US 6450069 B1
A multi-purpose wrench (10) used to open valves (V) on gas cylinders of various sizes. An elongate handle (12) has a ratchet formed at one end (12 a). A socket (14) mounts on the ratchet and has a plurality of openings (20 a ,22 a , 20 b ,22 b) formed on opposite surfaces (18 a , 18 b) for engaging the stem of a valve (V3, V4) to open and close the valve. A disc (26) is attached to a ratchet (24) adjacent the other end of the handle to open gas cylinders of a different size. The disc includes a plurality of pins (28) which engage differently shaped wheels of valves (V1, V2) the wrench to open the valve when rotated.
1. A multi-purpose wrench for use in opening valves on gas cylinders of various sizes comprising:
a socket attached to one end of the handle and engaging the stem of a valve of a gas cylinder one size to open and close the valve, the socket including a plurality of openings sized to fit different valve stems so the wrench can be used on different cylinders, the socket having an upper surface and a lower surface with an opening of the same size and shape formed in each surface whereby when a valve stem is fitted into one of the openings and the wrench is turned the valve is opened, and when the valve stem is fitted into the corresponding opening in the opposite surface of the socket and the wrench is turned, the valve is closed; and,
a disc attached to the other end of the handle for opening gas cylinders of a different size, the disc including at least one pin which engages a valve wheel of the cylinder for the wrench to rotate the wheel and open the valve.
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7. A multi-purpose wrench for use in opening valves on gas cylinders of various sizes comprising:
a socket attached to one end of the handle and engaging the stem of a valve of a gas cylinder one size to open and close the valve;
a disc attached to the other end of the handle for opening gas cylinders of a different size, the disc including at least one pin which engages a valve wheel of the cylinder for the wrench to rotate the wheel and open the valve; and,
a ratchet installed adjacent the other end of the handle, the disc being mounted on the ratchet.
8. A multi-purpose wrench for use in opening valves on gas cylinders of various sizes comprising:
an elongate handle on one end of which a ratchet is formed and adjacent the opposite end thereof a ratchet is attached;
a socket connected to the end of the handle on which the ratchet is formed, the socket having a plurality of openings therein for engaging the stem of a valve for a gas cylinder of one size to open and close the valve; and,
a disc attached to the ratchet adjacent the other end of the handle for opening gas cylinders of a different size, the disc including a plurality of pins which engage one of a number of differently shaped valve wheels for the wrench to rotate the heel and open the valve.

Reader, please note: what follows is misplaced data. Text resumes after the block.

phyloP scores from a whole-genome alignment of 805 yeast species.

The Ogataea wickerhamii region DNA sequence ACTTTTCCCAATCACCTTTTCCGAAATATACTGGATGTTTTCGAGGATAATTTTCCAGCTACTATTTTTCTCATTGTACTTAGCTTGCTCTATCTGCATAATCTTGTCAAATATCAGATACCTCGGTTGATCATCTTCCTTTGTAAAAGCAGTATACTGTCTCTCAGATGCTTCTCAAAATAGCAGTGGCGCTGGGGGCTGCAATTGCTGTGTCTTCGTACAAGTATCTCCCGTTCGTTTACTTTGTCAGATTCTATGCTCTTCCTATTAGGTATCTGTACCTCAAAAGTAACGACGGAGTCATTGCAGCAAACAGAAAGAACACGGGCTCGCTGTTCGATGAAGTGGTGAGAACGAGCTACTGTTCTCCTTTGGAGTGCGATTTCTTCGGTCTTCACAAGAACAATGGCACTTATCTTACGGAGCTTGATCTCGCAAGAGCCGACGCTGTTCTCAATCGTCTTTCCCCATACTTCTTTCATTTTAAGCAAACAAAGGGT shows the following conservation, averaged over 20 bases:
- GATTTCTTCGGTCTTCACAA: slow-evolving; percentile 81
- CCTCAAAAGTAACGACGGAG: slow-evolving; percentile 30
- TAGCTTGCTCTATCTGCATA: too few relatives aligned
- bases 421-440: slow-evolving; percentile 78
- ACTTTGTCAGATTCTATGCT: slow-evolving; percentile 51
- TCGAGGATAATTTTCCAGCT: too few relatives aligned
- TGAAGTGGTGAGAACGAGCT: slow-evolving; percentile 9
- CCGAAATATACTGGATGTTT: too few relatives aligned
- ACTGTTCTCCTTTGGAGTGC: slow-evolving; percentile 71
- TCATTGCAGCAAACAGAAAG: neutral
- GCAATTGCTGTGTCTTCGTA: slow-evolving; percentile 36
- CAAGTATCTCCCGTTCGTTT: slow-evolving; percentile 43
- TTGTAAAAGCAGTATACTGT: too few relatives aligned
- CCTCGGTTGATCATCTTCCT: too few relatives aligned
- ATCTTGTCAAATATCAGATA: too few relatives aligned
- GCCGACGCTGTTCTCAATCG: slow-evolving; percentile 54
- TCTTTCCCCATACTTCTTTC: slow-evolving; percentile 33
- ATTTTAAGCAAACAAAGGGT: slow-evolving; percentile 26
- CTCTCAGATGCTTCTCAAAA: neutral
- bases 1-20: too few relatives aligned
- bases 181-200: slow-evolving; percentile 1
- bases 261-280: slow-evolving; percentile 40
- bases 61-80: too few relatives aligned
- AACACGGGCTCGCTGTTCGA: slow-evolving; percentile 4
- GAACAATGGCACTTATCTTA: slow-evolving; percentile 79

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This invention relates to tools; and more particularly, to a wrench for use in opening and closing gas cylinders of various sizes and with different valve wheel or valve stem constructions.
Gas cylinders or tanks are used in many environments, in hospitals and laboratories, and to some extent in people's homes. Industrial cylinders used in the former environments contain many types of gases some of which are extremely dangerous. Medical cylinders used in a person's home or a custodial environment (a nursing or extended care facility) most often are (E, MC, or MB) type cylinders filled with oxygen to assist someone's breathing.
Regardless of the environment, there are problems associated with each type of usage. In the hospital/laboratory setting, the gas cylinders are very tightly closed so to avoid any leakage prior to use. Such cylinders are difficult to open and usually cannot be opened by hand. If no tool is available, as sometimes happens, then the user is stymied until a tool is located. Once a tool is located, then the problem is one of making sure not to break the stem of the valve by which the cylinder is opened and closed. Typically the tool is only used to open the cylinder with the cylinder then subsequently being closed by hand.
In home settings, the cylinders are often connected to tubing by which oxygen, when the tank is opened, will flow into a mask (or directly into a patient's nostrils) to enhance the person's breathing. Usually the person does not continually need the oxygen so the cylinder is regularly being opened and closed. Now the problem is the strength of the patient or caregiver to open the cylinder and then close it sufficiently tight so there is not an oxygen leak. Otherwise, the cylinder may be empty at a time when the patient needs oxygen.
Among the several objects of the present invention may be noted the provision of a multi-purpose wrench which can be used on a variety of gas cylinders and in a wide range of environments. In hospital and laboratory settings the wrench only is needed to open a valve with care being taken that the valve stem not be broken when the valve is opened, resulting in a leak. In home or similar settings, a wrench is needed to both open and close the cylinder. The wrench must be easy to use especially by those who are ill and not as capable of physical exertion as others might be. The multi-purpose wrench of the present invention provides this capability. The wrench has a handle with a ratchet on one end to which a socket attaches. The socket has a plurality of openings formed on opposite faces of the socket. One opening on each face corresponds in size and shape to a corresponding opening on the opposite face, and these respective pairs of openings allow the wrench to be used to both open and close a cylinder. A disc from which a plurality of pins extend fits onto a ratchet located adjacent the other end of the wrench. The pins engage various types of valve wheels employed with valves installed on larger type cylinders. The disc allows the wrench to turn the valve wheel in only one direction so to open the valve. Other features will be in part apparent and in part set forth hereinafter.